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Avaaz Calls Hong Kong’s Historic Ivory Ban a ‘Lifeline for Elephants’

*Landslide vote will close last major ivory hub in Asia after massive public campaign*

 

Hong Kong’s legislature today overwhelmingly voted to pass a bill shutting down its notorious ivory trade. After a similar move by China late last year, it’s becoming clear that the closure of ivory markets could be a major trend for 2018. The move comes after a huge public campaign including hundreds demonstrating in the city and a 1 million strong global petition.

Bert Wander, Avaaz Campaign Director said: “Shutting down this massive ivory market has thrown a lifeline to elephants. People all over the globe are standing up for these magnificent creatures and governments are listening. First it was China, then Hong Kong and next we’re taking this ban to Europe to stop the world’s largest exporter of legal ivory.

Hong Kong’s new law will ban the import and re-export of pre-Convention ivory into and out of the country by July this year, and the sale of all post-1925 ivory by December 2021.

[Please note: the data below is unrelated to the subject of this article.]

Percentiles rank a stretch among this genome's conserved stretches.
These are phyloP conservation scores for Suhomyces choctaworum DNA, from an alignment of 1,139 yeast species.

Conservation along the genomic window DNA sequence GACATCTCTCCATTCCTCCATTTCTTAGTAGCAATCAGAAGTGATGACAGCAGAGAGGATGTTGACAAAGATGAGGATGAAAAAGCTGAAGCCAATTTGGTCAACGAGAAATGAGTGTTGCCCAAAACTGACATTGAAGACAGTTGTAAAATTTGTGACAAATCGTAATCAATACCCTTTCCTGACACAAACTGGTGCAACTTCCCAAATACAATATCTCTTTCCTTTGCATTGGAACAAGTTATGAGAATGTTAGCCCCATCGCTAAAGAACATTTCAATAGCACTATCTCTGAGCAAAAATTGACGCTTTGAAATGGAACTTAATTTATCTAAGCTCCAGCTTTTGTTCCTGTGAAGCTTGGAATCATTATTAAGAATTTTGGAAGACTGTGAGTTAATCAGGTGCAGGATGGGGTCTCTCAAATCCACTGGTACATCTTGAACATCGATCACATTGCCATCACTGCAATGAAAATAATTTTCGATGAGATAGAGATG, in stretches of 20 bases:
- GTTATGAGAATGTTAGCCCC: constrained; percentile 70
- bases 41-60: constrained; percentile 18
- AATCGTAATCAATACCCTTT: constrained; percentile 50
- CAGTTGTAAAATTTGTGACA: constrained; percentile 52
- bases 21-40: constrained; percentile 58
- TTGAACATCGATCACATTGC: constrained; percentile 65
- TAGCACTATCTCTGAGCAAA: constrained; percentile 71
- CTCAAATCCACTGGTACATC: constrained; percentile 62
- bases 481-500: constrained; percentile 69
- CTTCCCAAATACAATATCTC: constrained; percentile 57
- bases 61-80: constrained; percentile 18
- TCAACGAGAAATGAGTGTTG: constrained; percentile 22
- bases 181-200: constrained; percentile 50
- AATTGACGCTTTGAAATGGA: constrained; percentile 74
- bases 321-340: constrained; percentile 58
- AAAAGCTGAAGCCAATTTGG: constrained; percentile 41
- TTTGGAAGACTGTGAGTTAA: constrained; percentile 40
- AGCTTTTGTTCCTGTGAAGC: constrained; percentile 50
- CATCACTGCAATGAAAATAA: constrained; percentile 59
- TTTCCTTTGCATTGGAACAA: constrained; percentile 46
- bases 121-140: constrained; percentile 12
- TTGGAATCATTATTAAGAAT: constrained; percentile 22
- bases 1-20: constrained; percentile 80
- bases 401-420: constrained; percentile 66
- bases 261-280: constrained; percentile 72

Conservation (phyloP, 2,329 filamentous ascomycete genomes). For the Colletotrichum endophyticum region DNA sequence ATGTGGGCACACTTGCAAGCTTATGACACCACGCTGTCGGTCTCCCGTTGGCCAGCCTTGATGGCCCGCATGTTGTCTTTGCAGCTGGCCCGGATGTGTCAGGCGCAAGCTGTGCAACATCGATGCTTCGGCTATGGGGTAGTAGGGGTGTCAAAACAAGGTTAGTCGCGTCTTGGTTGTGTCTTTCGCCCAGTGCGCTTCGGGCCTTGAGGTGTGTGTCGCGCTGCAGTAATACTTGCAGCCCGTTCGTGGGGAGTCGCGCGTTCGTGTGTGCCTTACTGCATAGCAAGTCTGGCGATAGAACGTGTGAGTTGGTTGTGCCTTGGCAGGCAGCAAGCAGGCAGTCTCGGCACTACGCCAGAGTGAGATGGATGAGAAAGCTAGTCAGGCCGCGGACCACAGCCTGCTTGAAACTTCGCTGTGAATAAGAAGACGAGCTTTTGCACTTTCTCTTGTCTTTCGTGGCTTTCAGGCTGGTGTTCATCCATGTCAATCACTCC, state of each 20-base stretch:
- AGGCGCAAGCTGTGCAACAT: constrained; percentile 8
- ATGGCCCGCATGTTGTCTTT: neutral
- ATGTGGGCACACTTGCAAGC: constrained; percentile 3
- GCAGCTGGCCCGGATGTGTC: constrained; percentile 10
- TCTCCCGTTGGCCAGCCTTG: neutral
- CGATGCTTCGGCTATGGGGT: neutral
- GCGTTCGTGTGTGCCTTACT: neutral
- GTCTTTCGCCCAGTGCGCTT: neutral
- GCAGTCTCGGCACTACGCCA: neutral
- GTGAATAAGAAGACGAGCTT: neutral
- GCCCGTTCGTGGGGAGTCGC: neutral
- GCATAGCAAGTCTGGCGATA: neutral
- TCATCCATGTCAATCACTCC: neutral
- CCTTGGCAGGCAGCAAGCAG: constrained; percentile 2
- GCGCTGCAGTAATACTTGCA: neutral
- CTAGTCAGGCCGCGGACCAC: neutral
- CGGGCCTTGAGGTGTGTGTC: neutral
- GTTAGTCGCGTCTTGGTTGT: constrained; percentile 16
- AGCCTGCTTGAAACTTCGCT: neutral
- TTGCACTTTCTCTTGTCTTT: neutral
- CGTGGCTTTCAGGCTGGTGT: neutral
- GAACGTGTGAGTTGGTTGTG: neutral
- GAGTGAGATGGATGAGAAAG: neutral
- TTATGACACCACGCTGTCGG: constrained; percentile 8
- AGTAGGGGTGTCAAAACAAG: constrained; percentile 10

The move comes after over 1 million people petitioned Hong Kong’s Legislative Committee calling for a ban, and campaigning groups like WildAid Hong Kong have organised local volunteers and schoolchildren to push for the closure of Hong Kong’s ivory markets. Avaaz also took out a full page ad in the Oriental Daily News today to deliver their call. The ad was sent to all Hong Kong’s lawmakers, and held up in the debate by ivory ban champion lawmaker Elizabeth Quat.

Protecting elephants and closing ivory markets is a growing trend. The first signal came when China shut down it’s ivory markets at the end of 2017. The US has adopted a near-total ivory ban, and the UK government has proposed the closure of its ivory markets.  Avaaz is focusing its sights on the EU, which it’s identified as a major global laggard. An analysis of the CITES Trade Database for 2006–2015 reveals the EU to be the single largest exporter of legal ivory items by number of reported transactions.

Poaching has driven huge declines in the number of elephants in the wild, with a 62% fall in numbers over the past decade. Up to 30,000 African elephants a year are still being slaughtered because of the demand for ivory. Experts say that if this continues, they could go extinct in the wild within our lifetime.

ENDS --

Contact: Julie Deruy +33676477259